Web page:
Friday, March 30, 2007
A heritage complex dedicated to Anandpur Sahib, the place where the Sikh religion was born 308 years ago in 1699, would be completed by March 2009.
Punjab Chief Minister Parkash Singh Badal Tuesday set the deadline for completion of the Khalsa heritage complex at Anandpur Sahib, 90 km from here. He said the complex would be dedicated to the people on the occasion of Hola Mohalla - a festival to celebrate the valour of Sikhs.
The Rs.2.24 billion project will showcase the evolution of the Sikh religion. It is aimed at giving correct information to the younger generation of Sikhs in India and abroad. The complex will house rare manuscripts, books, paintings and other artefacts to show the evolution of the religion.
The Punjab government has also announced that it will honour Moshe Safdie, an Israeli architect who had been involved in designing and implementing the project. The project was announced in April 1999 on the occasion of the tercentenary of the of the Sikh religion. An amount of Rs.1.14 billion has already been spent on the project, which has been delayed beyond its five-year deadline. Badal said that the remaining amount of Rs.1.1 billion would be made available for the project for its early completion.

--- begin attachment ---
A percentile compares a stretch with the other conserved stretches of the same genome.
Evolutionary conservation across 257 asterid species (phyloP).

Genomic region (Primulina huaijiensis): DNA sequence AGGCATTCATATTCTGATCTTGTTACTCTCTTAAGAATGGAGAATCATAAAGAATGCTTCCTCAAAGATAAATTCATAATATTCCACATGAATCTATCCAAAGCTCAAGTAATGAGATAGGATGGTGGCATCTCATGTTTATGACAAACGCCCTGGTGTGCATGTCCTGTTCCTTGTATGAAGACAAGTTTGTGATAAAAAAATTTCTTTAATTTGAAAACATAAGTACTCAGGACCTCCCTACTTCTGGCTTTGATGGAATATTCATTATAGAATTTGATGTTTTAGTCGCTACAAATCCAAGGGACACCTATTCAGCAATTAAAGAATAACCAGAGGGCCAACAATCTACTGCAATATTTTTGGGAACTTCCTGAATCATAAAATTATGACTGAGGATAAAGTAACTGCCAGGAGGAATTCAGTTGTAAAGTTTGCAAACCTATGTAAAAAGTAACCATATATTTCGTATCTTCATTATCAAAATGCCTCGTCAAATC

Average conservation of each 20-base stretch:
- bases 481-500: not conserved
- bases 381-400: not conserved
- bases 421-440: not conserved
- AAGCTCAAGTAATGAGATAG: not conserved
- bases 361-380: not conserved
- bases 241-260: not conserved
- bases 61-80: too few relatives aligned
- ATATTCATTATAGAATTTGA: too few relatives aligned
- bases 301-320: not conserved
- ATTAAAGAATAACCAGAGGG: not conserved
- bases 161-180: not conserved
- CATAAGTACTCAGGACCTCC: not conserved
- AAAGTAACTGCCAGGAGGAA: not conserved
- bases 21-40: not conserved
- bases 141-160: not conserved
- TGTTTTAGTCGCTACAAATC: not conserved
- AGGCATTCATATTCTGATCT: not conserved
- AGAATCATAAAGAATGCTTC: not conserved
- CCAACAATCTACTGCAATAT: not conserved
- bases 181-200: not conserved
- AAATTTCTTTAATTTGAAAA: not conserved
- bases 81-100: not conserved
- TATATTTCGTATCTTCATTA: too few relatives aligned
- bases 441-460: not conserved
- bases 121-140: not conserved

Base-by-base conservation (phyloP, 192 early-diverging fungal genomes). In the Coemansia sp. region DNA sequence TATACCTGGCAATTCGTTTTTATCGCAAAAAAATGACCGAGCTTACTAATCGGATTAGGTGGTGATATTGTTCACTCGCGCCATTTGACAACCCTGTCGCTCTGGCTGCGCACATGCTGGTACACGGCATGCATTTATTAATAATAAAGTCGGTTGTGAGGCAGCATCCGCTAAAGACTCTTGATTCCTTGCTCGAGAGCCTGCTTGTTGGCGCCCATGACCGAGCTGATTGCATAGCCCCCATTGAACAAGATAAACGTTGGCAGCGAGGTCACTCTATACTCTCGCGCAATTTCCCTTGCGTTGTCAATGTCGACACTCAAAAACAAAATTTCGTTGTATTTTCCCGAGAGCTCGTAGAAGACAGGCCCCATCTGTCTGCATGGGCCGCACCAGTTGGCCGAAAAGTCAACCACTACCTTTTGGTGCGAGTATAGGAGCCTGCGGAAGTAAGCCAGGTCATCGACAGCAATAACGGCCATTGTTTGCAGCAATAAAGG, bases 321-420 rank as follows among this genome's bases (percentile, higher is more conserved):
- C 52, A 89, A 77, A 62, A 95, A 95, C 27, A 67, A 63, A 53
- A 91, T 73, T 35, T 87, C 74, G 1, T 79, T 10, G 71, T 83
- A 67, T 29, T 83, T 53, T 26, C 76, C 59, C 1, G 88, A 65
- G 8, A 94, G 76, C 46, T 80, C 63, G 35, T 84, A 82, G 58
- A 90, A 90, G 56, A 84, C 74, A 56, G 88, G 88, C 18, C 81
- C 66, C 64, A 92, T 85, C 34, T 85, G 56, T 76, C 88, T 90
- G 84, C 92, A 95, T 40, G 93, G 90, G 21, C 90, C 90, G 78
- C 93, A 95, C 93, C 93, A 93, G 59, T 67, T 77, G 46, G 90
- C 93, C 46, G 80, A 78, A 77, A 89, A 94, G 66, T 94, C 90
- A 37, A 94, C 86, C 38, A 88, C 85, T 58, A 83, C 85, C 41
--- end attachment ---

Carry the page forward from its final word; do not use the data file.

Sikh Heritage News : www.sikhtourism.com
Wednesday, March 28, 2007
The apex court of France has dismissed a petition pertaining to wearing of turbans by Sikhs. The petition was filed on behalf of Sikh students staying in France. Their legal counsel in India, M S Rahi, who has also taken up the issue in Punjab and Haryana High Court, confirmed that the petition was dismissed in the second week of March.